Researching the Minnesota precious metals laws, I found this link from Gary North (October 20, 2012):
... the state of Minnesota is determined not to have its residents cheated of their valuable time by such fly-by night diploma mills as Princeton, Johns Hopkins, Cal Tech, Columbia, and Duke. No, sir. The residents of Minnesota are defenseless sitting ducks who must be protected from academic predators.
The target is Coursera, which makes these courses available online for free. No degrees are granted or promised.
Coursera has posted this warning on its site.
Coursera has been informed by the Minnesota Office of Higher Education that under Minnesota Statutes (136A.61 to 136A.71), a university cannot offer online courses to Minnesota residents unless the university has received authorization from the State of Minnesota to do so. If you are a resident of Minnesota, you agree that either (1) you will not take courses on Coursera, or (2) for each class that you take, the majority of work you do for the class will be done from outside the State of Minnesota.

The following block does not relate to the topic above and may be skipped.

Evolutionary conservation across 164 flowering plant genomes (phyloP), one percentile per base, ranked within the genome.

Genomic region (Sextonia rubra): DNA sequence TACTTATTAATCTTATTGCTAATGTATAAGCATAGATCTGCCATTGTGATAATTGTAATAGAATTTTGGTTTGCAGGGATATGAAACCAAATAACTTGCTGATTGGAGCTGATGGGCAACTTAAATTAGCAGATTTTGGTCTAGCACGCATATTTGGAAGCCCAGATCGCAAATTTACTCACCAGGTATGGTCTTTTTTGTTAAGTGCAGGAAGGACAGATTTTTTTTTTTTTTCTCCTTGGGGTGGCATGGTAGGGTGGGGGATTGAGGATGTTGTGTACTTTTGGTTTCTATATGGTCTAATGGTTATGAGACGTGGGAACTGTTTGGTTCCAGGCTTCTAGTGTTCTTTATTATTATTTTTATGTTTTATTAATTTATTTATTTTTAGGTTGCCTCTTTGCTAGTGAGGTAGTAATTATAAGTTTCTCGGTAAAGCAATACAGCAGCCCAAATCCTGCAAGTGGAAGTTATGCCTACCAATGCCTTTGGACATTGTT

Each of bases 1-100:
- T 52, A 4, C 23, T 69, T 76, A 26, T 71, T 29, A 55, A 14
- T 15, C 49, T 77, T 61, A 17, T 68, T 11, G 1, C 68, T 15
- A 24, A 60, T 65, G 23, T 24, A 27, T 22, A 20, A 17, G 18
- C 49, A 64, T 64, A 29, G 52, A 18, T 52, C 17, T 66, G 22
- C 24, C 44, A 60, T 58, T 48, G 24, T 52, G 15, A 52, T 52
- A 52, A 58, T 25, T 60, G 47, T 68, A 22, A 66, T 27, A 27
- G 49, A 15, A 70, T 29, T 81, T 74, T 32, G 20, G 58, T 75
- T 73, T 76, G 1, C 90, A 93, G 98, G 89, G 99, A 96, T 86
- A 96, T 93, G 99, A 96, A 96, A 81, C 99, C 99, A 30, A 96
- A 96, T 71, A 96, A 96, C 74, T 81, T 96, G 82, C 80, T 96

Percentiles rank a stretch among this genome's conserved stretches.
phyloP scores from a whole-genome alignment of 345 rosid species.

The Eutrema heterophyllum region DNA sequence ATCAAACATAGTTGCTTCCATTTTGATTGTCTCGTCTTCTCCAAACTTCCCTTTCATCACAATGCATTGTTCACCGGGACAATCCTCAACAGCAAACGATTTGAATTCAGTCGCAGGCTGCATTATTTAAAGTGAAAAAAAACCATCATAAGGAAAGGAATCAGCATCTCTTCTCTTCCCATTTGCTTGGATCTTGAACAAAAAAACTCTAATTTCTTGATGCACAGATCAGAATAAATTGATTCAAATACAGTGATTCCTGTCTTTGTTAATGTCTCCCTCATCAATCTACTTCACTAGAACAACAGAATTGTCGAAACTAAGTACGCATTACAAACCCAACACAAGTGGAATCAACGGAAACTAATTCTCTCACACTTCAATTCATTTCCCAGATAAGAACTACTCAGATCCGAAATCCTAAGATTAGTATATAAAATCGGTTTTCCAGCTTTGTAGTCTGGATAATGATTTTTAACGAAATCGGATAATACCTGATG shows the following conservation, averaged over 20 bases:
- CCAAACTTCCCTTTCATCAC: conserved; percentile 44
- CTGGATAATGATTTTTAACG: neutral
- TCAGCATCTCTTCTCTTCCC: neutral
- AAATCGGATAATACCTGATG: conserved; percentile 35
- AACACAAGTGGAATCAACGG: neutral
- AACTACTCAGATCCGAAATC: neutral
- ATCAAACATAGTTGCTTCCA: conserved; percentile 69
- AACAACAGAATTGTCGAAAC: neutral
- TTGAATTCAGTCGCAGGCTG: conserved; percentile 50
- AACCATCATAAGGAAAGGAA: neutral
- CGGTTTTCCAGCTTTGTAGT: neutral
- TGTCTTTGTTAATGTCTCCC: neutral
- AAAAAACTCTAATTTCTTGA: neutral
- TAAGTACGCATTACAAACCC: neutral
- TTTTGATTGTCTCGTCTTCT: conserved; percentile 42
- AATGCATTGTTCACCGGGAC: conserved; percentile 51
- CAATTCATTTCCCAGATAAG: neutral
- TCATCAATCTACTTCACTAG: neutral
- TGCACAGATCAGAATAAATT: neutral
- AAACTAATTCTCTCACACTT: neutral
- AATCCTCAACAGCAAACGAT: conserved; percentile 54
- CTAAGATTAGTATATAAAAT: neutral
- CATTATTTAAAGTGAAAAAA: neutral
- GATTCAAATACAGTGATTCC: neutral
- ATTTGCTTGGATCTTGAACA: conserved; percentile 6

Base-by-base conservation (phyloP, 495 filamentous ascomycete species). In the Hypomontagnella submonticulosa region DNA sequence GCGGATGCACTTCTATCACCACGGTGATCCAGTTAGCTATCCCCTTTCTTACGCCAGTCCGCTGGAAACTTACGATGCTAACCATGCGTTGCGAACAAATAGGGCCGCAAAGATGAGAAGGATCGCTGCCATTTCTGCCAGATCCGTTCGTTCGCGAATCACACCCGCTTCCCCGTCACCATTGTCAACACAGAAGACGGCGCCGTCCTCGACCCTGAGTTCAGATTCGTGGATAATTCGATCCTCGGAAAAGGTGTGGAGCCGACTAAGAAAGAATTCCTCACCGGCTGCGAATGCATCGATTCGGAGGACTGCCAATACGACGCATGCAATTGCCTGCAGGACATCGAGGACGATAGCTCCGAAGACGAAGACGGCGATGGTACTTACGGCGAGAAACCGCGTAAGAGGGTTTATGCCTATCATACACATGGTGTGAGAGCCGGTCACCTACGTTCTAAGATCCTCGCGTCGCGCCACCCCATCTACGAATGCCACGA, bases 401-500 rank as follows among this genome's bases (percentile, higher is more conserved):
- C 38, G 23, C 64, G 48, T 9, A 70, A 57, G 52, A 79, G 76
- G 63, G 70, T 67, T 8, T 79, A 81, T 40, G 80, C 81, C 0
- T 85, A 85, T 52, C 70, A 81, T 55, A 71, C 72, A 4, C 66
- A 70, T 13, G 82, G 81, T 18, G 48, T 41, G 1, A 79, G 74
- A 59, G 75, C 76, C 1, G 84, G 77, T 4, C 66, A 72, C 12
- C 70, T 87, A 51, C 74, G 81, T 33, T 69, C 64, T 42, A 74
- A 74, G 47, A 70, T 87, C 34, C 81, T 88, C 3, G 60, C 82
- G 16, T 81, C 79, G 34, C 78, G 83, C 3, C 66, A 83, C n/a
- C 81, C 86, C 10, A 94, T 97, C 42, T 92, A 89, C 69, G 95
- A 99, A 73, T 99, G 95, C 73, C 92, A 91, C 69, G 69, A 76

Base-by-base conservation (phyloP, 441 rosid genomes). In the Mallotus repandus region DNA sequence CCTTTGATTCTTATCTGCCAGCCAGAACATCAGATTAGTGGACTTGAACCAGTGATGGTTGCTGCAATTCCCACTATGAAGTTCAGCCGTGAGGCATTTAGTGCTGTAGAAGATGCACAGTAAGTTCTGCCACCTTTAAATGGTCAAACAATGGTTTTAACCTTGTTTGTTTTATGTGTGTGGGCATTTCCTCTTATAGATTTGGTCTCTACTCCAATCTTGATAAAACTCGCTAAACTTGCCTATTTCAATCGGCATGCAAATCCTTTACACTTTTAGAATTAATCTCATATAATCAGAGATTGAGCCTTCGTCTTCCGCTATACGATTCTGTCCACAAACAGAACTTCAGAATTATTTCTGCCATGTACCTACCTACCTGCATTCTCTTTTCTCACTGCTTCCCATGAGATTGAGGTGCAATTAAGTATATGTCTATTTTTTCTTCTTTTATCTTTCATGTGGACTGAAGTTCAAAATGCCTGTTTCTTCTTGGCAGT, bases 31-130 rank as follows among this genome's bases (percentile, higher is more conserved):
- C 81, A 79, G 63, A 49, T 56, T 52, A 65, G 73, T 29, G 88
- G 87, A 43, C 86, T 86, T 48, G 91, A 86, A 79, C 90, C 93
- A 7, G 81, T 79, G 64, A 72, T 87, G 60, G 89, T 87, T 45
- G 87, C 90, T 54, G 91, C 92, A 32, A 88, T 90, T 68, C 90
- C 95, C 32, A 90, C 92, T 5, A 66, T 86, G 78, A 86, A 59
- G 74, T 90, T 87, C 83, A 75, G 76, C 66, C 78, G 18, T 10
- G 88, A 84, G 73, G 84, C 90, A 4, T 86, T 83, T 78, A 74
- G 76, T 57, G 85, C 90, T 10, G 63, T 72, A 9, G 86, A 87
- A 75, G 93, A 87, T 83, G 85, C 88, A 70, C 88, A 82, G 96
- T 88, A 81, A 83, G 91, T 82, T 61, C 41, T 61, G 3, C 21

Apparently, the first report came from the Chronicle of Higher Education's "Wired Campus" blog October 18, 2012 here: http://chronicle.com/blogs/wiredcampus/minnesota-gives-coursera-the-boot-citing-a-decades-old-law/40542
The story also was picked up by Slate, Forbes, Huffington Post, NPR, and Reason, among many others.
"Daphne Koller, a co-founder of Coursera, said she was surprised to receive the letter from Minnesota in July. “The law’s focus is on degree-granting programs as opposed to free, open courseware,” she said in an interview on Wednesday. “It’s not clear why they extended it to us.” Ms. Koller, who is on leave from her position as a professor of computer science at Stanford, said she wasn’t aware of any other states with similar restrictions."
The state of Minnesota apparently has approved an online driver education class, CyberEdDriverEd.com http://www.cybereddrivered.com/Minnesota/Overview.aspx
(It makes you wonder...)